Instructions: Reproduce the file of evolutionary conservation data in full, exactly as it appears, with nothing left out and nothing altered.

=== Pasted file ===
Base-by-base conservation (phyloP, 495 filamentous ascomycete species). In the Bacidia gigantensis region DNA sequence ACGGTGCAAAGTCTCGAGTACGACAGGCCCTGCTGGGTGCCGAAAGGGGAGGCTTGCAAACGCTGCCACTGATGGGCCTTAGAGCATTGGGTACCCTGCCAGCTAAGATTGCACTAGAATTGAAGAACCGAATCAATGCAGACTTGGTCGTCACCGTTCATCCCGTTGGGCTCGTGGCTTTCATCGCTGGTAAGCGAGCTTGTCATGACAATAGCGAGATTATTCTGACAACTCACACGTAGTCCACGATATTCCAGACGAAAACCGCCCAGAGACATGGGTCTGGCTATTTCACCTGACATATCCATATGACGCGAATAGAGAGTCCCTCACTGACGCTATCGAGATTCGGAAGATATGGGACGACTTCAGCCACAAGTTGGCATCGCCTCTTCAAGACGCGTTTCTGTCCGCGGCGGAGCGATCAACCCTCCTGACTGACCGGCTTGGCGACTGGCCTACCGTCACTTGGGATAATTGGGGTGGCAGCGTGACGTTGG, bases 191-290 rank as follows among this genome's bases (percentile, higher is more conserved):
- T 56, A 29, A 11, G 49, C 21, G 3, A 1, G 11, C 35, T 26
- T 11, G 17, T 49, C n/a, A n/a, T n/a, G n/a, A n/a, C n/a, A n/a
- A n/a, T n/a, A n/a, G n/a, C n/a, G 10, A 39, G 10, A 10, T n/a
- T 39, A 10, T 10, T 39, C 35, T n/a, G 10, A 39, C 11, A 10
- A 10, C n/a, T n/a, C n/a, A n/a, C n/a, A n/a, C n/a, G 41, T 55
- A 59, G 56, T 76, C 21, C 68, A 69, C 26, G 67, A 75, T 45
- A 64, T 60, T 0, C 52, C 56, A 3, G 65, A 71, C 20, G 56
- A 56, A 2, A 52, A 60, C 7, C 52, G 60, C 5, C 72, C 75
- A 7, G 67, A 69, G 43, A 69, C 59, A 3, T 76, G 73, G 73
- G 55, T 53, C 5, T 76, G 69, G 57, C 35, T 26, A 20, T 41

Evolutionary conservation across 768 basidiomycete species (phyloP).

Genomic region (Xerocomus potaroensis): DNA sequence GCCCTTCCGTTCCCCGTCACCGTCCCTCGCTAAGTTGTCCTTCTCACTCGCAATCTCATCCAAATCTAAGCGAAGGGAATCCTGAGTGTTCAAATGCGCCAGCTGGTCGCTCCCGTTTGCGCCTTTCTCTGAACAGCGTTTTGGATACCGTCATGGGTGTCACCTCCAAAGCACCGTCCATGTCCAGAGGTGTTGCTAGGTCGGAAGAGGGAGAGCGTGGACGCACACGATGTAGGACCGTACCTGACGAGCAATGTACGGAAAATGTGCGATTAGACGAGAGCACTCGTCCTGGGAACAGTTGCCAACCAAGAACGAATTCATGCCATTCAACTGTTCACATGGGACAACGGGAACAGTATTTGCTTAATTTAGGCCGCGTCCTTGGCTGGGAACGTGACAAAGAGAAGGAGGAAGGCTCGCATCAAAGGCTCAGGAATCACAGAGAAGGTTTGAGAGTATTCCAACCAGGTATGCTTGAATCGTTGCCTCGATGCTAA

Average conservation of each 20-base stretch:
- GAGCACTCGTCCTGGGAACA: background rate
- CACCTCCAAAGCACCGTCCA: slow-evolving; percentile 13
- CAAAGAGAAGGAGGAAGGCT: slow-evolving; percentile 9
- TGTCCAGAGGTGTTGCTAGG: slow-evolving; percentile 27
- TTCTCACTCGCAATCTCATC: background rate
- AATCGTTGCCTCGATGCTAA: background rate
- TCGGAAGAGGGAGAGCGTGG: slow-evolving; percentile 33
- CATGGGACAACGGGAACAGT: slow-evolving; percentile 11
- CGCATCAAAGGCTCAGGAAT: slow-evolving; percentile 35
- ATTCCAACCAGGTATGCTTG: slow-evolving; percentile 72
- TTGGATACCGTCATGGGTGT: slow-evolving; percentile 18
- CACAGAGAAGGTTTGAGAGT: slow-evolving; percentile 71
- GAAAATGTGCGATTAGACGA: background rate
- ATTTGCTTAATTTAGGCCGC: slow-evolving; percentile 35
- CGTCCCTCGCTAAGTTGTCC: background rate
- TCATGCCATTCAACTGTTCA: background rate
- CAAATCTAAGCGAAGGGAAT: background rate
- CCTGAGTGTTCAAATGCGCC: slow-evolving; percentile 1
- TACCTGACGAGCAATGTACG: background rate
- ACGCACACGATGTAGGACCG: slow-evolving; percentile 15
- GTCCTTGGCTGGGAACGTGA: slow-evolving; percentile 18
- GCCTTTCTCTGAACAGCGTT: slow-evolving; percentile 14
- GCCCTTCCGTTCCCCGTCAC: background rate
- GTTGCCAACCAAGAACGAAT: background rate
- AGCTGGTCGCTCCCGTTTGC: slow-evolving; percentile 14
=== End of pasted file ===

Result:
Base-by-base conservation (phyloP, 495 filamentous ascomycete species). In the Bacidia gigantensis region DNA sequence ACGGTGCAAAGTCTCGAGTACGACAGGCCCTGCTGGGTGCCGAAAGGGGAGGCTTGCAAACGCTGCCACTGATGGGCCTTAGAGCATTGGGTACCCTGCCAGCTAAGATTGCACTAGAATTGAAGAACCGAATCAATGCAGACTTGGTCGTCACCGTTCATCCCGTTGGGCTCGTGGCTTTCATCGCTGGTAAGCGAGCTTGTCATGACAATAGCGAGATTATTCTGACAACTCACACGTAGTCCACGATATTCCAGACGAAAACCGCCCAGAGACATGGGTCTGGCTATTTCACCTGACATATCCATATGACGCGAATAGAGAGTCCCTCACTGACGCTATCGAGATTCGGAAGATATGGGACGACTTCAGCCACAAGTTGGCATCGCCTCTTCAAGACGCGTTTCTGTCCGCGGCGGAGCGATCAACCCTCCTGACTGACCGGCTTGGCGACTGGCCTACCGTCACTTGGGATAATTGGGGTGGCAGCGTGACGTTGG, bases 191-290 rank as follows among this genome's bases (percentile, higher is more conserved):
- T 56, A 29, A 11, G 49, C 21, G 3, A 1, G 11, C 35, T 26
- T 11, G 17, T 49, C n/a, A n/a, T n/a, G n/a, A n/a, C n/a, A n/a
- A n/a, T n/a, A n/a, G n/a, C n/a, G 10, A 39, G 10, A 10, T n/a
- T 39, A 10, T 10, T 39, C 35, T n/a, G 10, A 39, C 11, A 10
- A 10, C n/a, T n/a, C n/a, A n/a, C n/a, A n/a, C n/a, G 41, T 55
- A 59, G 56, T 76, C 21, C 68, A 69, C 26, G 67, A 75, T 45
- A 64, T 60, T 0, C 52, C 56, A 3, G 65, A 71, C 20, G 56
- A 56, A 2, A 52, A 60, C 7, C 52, G 60, C 5, C 72, C 75
- A 7, G 67, A 69, G 43, A 69, C 59, A 3, T 76, G 73, G 73
- G 55, T 53, C 5, T 76, G 69, G 57, C 35, T 26, A 20, T 41

Evolutionary conservation across 768 basidiomycete species (phyloP).

Genomic region (Xerocomus potaroensis): DNA sequence GCCCTTCCGTTCCCCGTCACCGTCCCTCGCTAAGTTGTCCTTCTCACTCGCAATCTCATCCAAATCTAAGCGAAGGGAATCCTGAGTGTTCAAATGCGCCAGCTGGTCGCTCCCGTTTGCGCCTTTCTCTGAACAGCGTTTTGGATACCGTCATGGGTGTCACCTCCAAAGCACCGTCCATGTCCAGAGGTGTTGCTAGGTCGGAAGAGGGAGAGCGTGGACGCACACGATGTAGGACCGTACCTGACGAGCAATGTACGGAAAATGTGCGATTAGACGAGAGCACTCGTCCTGGGAACAGTTGCCAACCAAGAACGAATTCATGCCATTCAACTGTTCACATGGGACAACGGGAACAGTATTTGCTTAATTTAGGCCGCGTCCTTGGCTGGGAACGTGACAAAGAGAAGGAGGAAGGCTCGCATCAAAGGCTCAGGAATCACAGAGAAGGTTTGAGAGTATTCCAACCAGGTATGCTTGAATCGTTGCCTCGATGCTAA

Average conservation of each 20-base stretch:
- GAGCACTCGTCCTGGGAACA: background rate
- CACCTCCAAAGCACCGTCCA: slow-evolving; percentile 13
- CAAAGAGAAGGAGGAAGGCT: slow-evolving; percentile 9
- TGTCCAGAGGTGTTGCTAGG: slow-evolving; percentile 27
- TTCTCACTCGCAATCTCATC: background rate
- AATCGTTGCCTCGATGCTAA: background rate
- TCGGAAGAGGGAGAGCGTGG: slow-evolving; percentile 33
- CATGGGACAACGGGAACAGT: slow-evolving; percentile 11
- CGCATCAAAGGCTCAGGAAT: slow-evolving; percentile 35
- ATTCCAACCAGGTATGCTTG: slow-evolving; percentile 72
- TTGGATACCGTCATGGGTGT: slow-evolving; percentile 18
- CACAGAGAAGGTTTGAGAGT: slow-evolving; percentile 71
- GAAAATGTGCGATTAGACGA: background rate
- ATTTGCTTAATTTAGGCCGC: slow-evolving; percentile 35
- CGTCCCTCGCTAAGTTGTCC: background rate
- TCATGCCATTCAACTGTTCA: background rate
- CAAATCTAAGCGAAGGGAAT: background rate
- CCTGAGTGTTCAAATGCGCC: slow-evolving; percentile 1
- TACCTGACGAGCAATGTACG: background rate
- ACGCACACGATGTAGGACCG: slow-evolving; percentile 15
- GTCCTTGGCTGGGAACGTGA: slow-evolving; percentile 18
- GCCTTTCTCTGAACAGCGTT: slow-evolving; percentile 14
- GCCCTTCCGTTCCCCGTCAC: background rate
- GTTGCCAACCAAGAACGAAT: background rate
- AGCTGGTCGCTCCCGTTTGC: slow-evolving; percentile 14